The Void Screameth // May 2021

If you have been following us for any length of time, you have likely caught on that we here at Heavy Blog are an opinionated bunch. Yes, we obviously have

3 years ago

If you have been following us for any length of time, you have likely caught on that we here at Heavy Blog are an opinionated bunch. Yes, we obviously have many many feelings when it comes to all sorts of music-related topics, but unsurprisingly this also carries itself well over into the realms of other forms of art, media, culture, sports, and, yes, politics. Hence how we have wound up with this, The Void Screameth, where on the internet, nobody can hear you scream, but we can at least pound the keyboard until something legible comes out and hope that one or two other people read it!

The NHL’s Department of Player Safety Is Neither for Players Nor Safety

I know I’m only speaking to a handful of readers on this one, but this needs to be stated here as it has been on the Twitter accounts of every professional hockey writer. In the decade of its existence, the NHL’s Department of Player Safety has proven it is a force against progress. This week, the Washington Capitals’ winger Tom Wilson was involved in what should have been a normal play: after the opposing New York Rangers crashed the goal, the Caps would be justifiably upset and want to protect their goalie. I’ve watched enough hockey to know that this is commonplace. The urge to defend your boy between the pipes is something every skater feels and should feel. But because Tom Wilson was involved, it got really dirty very quickly. You can check the clip and its multiple angles here, but you should know that this ended Artemi Panarin’s season.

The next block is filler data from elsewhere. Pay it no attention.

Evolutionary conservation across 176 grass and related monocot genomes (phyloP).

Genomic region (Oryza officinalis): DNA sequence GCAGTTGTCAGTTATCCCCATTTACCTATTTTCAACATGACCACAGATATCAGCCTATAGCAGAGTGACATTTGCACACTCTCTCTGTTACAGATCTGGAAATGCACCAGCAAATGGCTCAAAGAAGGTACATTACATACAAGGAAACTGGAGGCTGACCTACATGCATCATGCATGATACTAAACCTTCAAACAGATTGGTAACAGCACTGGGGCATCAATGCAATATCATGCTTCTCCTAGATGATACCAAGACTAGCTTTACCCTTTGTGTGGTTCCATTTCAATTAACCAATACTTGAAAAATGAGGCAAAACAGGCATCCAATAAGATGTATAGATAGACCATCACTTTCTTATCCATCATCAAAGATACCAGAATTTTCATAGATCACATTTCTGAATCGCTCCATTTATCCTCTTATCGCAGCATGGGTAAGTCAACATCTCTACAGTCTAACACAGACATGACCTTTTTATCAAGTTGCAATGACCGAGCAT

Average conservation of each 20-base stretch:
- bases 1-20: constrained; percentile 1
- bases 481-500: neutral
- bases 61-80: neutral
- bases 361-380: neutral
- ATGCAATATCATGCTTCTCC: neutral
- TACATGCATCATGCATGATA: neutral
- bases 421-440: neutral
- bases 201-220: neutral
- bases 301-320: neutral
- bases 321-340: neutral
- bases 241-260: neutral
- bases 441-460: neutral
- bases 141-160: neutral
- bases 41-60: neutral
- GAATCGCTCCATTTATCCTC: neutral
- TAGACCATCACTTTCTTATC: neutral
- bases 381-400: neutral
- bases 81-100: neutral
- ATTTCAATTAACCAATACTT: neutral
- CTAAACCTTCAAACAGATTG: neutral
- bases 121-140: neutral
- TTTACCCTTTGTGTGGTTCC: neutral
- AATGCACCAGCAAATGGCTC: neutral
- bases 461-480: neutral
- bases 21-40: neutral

Obviously the first notion anyone should feel is, “Good God Almighty, Tom, you’re gonna kill somebody.” Tom Wilson might be the first guy to kill someone on the ice. Todd Bertuzzi almost did it to Steve Moore in 2004, and Wilson might admire what Bertuzzi did instead of being appalled like the rest of us. The NHL has been desperately trying to legislate this kind of behavior out of the game, but certain personalities around the league are still enabling it 17 years later. If you want to grow your game, like the NHL is trying so hard to do, you have to do something about the Tom Wilsons of the world.

But more to the point here, this is another example of the Department of Player Safety being a complete and utter joke that’s run by a former enforcer. Head of Player Safety George Parros made a career out of hanging out in the penalty box. In his 10 NHL seasons, Parros scored 18 goals, had 18 assists, AND SPENT 1092 MINUTES IN THE PENALTY BOX. In his final season, he averaged just shy of 4 penalty minutes a game. That’s absolutely outrageous and only shows that Parros doesn’t actually know how the game is played. In case you’re not familiar with the concept of the hockey enforcer, it can be summed up thusly: if you’re bad at puck handling, can’t shoot, can’t skate, but you’re big, congratulations! You could make an entire hockey career out of just punching people and having absolutely no talent or skill. While those days are becoming smaller and smaller in the rear view mirror, they clearly aren’t gone. It’s hard to say whether that’s Parros’s fault or not, but it’s not a good sign that Big Caveman Meathead is now adjudicating professional assault.